Kathmandu : Hundreds of people, Christians and Hindus together, they followed the body of the Catholic Rajendra Rai to the place of his cremation. The funeral rites later turned into a large peaceful demonstration, calling on the authorities to grant Christians the land needed to create a cemetery. The issue has been going on for some time, and even sparked violent protests in the past.
Rai's funeral - he was an official of the local Caritas who died at age 49 due to heart problems - has brought the issue once again to the fore. After the funeral in the Cathedral of the Assumption in Kathmandu, the interfaith procession followed the hearse to the Bagmati river: here Hindus cremate the bodies of their loved ones. Gyan Rai, brother of the deceased, told AsiaNews: "Although we are sad for the loss, it is comforting and nice to see this great mass of people at the funeral. Hopefully the government will listen to us".
Pradip, Hindu, continues: " Nepal has several religious groups and is now a secular state: all faiths should have the same rights and the same opportunities. The government should immediately grant the land to the Christians. If they are not free and happy, then neither are the Hindus, Christians are citizens of this country, equal to all others". Binod Pahadi, also Hindu, says : "We are with the Christians and we will support with their demands. The government cannot simply ignore us".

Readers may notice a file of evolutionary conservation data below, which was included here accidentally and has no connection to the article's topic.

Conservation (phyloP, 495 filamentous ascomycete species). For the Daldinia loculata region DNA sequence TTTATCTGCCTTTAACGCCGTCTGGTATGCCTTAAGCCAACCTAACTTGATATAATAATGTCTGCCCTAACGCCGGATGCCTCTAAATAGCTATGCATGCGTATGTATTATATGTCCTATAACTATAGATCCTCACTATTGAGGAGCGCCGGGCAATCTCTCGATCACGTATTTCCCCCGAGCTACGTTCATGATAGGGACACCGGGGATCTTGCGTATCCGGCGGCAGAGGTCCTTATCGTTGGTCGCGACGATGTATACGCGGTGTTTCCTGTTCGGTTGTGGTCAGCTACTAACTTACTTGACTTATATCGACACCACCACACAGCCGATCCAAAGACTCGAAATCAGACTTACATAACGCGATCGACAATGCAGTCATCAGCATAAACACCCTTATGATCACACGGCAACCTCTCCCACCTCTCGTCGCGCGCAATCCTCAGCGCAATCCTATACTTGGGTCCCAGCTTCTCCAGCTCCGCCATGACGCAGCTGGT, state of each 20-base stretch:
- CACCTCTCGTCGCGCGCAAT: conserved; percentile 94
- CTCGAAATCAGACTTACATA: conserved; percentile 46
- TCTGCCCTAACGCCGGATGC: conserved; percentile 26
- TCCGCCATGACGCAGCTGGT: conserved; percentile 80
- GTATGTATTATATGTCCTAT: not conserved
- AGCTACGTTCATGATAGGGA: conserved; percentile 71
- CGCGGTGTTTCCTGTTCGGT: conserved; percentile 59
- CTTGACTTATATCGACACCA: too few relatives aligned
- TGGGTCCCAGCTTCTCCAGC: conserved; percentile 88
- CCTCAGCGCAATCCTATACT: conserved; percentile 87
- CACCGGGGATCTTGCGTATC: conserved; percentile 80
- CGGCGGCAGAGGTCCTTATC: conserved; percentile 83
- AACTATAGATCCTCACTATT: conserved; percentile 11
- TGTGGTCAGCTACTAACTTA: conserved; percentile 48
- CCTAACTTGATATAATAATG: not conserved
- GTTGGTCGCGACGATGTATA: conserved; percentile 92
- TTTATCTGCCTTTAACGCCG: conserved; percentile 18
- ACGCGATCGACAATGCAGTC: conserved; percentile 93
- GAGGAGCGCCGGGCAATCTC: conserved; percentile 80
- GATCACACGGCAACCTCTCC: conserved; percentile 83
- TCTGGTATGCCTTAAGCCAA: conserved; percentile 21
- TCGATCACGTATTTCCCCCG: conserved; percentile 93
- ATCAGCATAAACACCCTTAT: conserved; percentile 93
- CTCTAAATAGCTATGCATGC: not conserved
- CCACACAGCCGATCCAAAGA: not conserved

The debate over burial sites for the Christian minority and tribal Kirlti (who will not cremate their dead ) has been ongoing for decades. The majority of Hindu tradition cremate their dead and do not understand the needs of minorities to bury their dead, and hinders such custom . Until now, Christians and tribal land bought at his own expense that are often seized or desecrated . Spaces are sometimes inadequate : in a tomb of a few meters can also be buried 10 dead.